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Old 02-01-2010, 05:03 PM   #1
TC Beacham
Great Beach Reads!
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Who are your FAVORITE SLEUTHS?

For many years I read mainstream literary fiction and nonfiction. Then, a couple of years ago, I rediscovered mysteries and found that I love the ones with a lot of dialogue and not too much description - which inspired me to write the first Del Jakes mystery in a sleek fast-moving style.

I'm thrilled to have found Parker's Jesse Stone, Sunny Randall and Spenser, and Connelly's Harry Bosch - among others.

Who are your FAVORITE SLEUTHS?
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Old 02-01-2010, 05:12 PM   #2
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Travis McGhee. More of a Fixit man than a sleuth but still solve mysteries at times.

The most comedic has to be Stephanie Plum.
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Old 02-01-2010, 06:00 PM   #3
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I'm a BIG fan of Patricia Cornwell. Really like all of her Kay Scarpetta books.
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Old 02-01-2010, 06:04 PM   #4
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By far, the Continental Op. Philip Marlowe #2.
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Old 02-01-2010, 06:07 PM   #5
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Jeffery Deavers' 'Lincoln Rhyme,' John Sandford's 'Lucas Davenport,' and Ian Rankin's 'Inspector Rebus.'

Oops! I forgot Faye Kellerman's wonderful pair, 'Peter Decker/Rina Lazarus.'

All these have long running series with on-going character developent, so if you like them, you can watch them evolve!

Stitchawl

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Old 02-01-2010, 06:43 PM   #6
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Of course, the great classics, Philip Marlowe, Sam Spade, or the Continental Op. Among living writers, my favorite is Montalbano, the main character of Andrea Camilleri's mystery novels. He is a police inspector who lives in Sicily, the land of the Mafia. I bet everybody is going to recommend excellent sleuths from writers who write in English; Camilleri writes in Italian. Give him a chance, he is going to show you a different world.
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Old 02-01-2010, 07:15 PM   #7
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i love a lot of the classics and some recent ones as well : Marlowe, Nestor Burma, Nick Charles (from "the thin man" by Dashiell Hammett), Maigret, Miss Marple, Lord Peter Wimsey, Sam Spade, Dr. Gideon Fell, Philo Vance, and i'm liking Dr. Thorndyke so far... also M. Wens by S.A. Steeman, Donald Lam, Perry Mason, Fred Vargas' Inspector Adamsberg (although i wish she would give a bit more time to the "three evangelists" who have been sorely neglected for several years now), Elliot Finch, Morse, Thursday Next (does she count ?). i liked Toby Peters (by Stuart Kaminsky) when i read some of his books a few years ago, Lynley Thomas, Napoleon "Boney" Bonaparte by Arthur Upfield, Inspector Rebus from what i've read of him, and i'm planning to look into Harry Bosch and Spenser very soon. (and more who are escaping my memory, including an italian living in Venice, and 2 dutch ones working together...).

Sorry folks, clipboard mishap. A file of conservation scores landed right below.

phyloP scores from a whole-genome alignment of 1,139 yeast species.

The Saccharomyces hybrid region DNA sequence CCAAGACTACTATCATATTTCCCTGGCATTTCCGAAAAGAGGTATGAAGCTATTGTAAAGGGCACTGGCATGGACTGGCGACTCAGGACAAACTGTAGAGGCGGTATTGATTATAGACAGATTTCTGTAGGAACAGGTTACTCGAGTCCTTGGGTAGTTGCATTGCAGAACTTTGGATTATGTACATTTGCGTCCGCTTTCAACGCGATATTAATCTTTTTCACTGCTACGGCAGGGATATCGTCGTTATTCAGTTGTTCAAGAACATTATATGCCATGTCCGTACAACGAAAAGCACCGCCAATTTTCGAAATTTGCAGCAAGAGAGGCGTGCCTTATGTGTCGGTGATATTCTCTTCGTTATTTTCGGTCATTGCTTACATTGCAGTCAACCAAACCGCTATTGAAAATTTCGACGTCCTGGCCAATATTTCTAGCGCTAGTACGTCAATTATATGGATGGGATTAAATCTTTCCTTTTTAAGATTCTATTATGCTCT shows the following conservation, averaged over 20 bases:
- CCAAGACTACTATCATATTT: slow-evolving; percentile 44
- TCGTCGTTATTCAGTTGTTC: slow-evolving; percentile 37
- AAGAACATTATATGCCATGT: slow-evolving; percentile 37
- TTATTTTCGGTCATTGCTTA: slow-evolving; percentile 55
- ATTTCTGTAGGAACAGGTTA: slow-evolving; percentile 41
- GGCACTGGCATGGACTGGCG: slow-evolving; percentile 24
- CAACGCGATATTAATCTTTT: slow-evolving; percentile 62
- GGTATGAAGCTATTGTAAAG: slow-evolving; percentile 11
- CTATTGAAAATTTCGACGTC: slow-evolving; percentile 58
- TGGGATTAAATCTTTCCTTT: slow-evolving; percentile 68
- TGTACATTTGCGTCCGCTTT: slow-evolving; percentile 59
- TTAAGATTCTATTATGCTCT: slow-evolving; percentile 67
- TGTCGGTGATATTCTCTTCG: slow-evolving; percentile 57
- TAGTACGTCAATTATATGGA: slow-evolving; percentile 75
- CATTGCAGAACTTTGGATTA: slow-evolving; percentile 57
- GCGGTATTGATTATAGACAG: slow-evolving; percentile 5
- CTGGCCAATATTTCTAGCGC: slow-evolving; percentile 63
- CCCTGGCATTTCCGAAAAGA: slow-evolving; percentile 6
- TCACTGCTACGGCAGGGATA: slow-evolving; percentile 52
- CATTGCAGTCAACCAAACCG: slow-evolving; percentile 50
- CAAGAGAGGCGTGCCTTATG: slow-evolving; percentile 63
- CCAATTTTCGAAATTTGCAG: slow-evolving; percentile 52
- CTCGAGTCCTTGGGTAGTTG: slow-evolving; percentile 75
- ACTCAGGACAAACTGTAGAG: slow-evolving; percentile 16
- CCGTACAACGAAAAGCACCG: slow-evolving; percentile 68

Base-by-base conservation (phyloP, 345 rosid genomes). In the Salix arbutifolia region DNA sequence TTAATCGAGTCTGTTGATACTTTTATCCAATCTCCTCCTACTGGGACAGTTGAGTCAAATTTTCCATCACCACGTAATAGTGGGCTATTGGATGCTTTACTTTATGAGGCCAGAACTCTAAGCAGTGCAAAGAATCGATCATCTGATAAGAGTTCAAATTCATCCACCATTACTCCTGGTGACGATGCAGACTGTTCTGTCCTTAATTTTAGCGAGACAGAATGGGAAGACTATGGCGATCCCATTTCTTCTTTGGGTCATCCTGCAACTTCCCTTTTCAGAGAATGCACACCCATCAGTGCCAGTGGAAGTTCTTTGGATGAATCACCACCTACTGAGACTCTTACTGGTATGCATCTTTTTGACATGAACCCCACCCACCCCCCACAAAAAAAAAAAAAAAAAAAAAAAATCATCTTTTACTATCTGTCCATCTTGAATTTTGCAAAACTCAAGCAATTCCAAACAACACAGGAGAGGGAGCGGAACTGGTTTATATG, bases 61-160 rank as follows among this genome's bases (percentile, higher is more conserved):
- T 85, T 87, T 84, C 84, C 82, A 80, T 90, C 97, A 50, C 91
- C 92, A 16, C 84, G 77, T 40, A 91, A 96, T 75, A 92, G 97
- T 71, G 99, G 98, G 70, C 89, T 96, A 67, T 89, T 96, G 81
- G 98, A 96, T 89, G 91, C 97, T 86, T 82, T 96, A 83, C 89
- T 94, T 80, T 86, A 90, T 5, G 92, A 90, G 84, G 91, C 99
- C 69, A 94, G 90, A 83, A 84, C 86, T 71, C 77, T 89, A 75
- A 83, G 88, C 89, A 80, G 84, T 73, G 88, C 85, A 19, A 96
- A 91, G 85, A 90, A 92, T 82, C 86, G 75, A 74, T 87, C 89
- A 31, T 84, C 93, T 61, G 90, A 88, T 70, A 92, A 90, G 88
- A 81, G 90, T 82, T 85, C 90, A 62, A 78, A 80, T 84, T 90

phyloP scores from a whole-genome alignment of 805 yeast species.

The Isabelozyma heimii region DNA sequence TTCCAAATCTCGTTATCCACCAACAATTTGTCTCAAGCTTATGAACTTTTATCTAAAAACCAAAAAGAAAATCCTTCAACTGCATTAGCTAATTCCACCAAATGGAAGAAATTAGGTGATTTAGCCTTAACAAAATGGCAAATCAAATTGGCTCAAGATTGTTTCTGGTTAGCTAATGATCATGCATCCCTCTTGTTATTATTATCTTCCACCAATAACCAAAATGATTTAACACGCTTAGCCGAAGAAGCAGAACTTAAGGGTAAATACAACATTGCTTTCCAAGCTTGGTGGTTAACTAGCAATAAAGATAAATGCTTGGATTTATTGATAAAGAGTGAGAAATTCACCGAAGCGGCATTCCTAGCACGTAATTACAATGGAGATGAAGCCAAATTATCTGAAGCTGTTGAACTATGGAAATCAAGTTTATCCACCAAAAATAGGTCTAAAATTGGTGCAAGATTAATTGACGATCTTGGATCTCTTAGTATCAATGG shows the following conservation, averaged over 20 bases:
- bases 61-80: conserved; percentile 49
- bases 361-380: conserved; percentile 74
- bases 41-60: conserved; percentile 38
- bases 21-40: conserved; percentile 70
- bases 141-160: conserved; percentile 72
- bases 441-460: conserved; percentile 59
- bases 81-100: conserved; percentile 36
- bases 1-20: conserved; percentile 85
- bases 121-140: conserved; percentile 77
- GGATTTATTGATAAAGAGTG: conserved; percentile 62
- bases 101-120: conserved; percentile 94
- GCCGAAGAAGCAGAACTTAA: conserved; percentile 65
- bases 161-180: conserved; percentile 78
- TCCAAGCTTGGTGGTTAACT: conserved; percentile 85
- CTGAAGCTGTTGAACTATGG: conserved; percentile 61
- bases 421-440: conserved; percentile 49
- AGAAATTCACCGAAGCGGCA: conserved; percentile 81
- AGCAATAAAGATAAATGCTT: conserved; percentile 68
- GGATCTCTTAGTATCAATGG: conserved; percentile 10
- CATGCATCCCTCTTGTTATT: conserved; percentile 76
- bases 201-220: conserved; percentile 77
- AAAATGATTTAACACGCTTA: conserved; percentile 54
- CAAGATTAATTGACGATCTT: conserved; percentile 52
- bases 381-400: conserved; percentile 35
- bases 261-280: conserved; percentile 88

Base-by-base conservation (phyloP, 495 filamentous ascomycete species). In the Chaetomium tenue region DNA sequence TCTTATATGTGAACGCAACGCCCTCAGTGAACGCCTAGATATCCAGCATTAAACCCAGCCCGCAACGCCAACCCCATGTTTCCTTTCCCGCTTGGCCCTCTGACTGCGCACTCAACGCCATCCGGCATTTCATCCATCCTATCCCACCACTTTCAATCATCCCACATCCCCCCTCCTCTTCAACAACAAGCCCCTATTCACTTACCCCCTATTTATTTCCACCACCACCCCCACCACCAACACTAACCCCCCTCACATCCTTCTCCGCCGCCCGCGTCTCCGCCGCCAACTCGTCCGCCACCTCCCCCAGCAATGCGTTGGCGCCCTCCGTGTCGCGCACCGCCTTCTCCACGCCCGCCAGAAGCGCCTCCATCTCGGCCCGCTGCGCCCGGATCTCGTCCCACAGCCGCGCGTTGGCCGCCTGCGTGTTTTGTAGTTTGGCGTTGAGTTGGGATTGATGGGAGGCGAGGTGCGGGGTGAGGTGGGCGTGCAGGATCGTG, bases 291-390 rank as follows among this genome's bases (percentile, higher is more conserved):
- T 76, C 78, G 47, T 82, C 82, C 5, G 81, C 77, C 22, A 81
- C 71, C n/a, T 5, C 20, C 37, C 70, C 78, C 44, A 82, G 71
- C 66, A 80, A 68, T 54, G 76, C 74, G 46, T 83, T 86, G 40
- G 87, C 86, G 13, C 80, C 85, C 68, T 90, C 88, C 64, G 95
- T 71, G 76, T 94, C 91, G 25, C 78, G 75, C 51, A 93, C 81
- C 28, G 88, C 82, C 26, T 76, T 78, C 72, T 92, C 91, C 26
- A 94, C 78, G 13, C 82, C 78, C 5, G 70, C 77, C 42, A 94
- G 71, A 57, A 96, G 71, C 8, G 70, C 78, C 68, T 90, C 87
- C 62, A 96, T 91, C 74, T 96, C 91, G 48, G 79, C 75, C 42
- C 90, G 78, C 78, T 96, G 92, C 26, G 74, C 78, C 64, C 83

also, there is a new bookstore in my neighborhood, selling only mysteries ; i had a long conversation with the owner when i discovered it the other evening and came out with a book about Lincoln Perry and Joe Pritchard by Michael Koryta (in paper, alas), who according to him is on his way to being the new master of the genre. i haven't read it yet but it comes highly recommended by someone who knows what he's talking about, so i have high hopes.

Quote:
Originally Posted by Stitchawl View Post
Jeffery Deavers' 'Lincoln Rhyme,' John Sandford's 'Lucas Davenport,' and Ian Rankin's 'Inspector Rebus.'

Oops! I forgot Faye Kellerman's wonderful pair, 'Peter Decker/Rina Lazarus.'

All these have long running series with on-going character developent, so if you like them, you can watch them evolve!

Stitchawl
Quote:
Originally Posted by Andanzas View Post
Of course, the great classics, Philip Marlowe, Sam Spade, or the Continental Op. Among living writers, my favorite is Montalbano, the main character of Andrea Camilleri's mystery novels. He is a police inspector who lives in Sicily, the land of the Mafia. I bet everybody is going to recommend excellent sleuths from writers who write in English; Camilleri writes in Italian. Give him a chance, he is going to show you a different world.
/zelda thinks all these look great and adds them to her list of books to read.
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Old 02-01-2010, 07:20 PM   #8
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Sherlock Holmes. Miss Marple.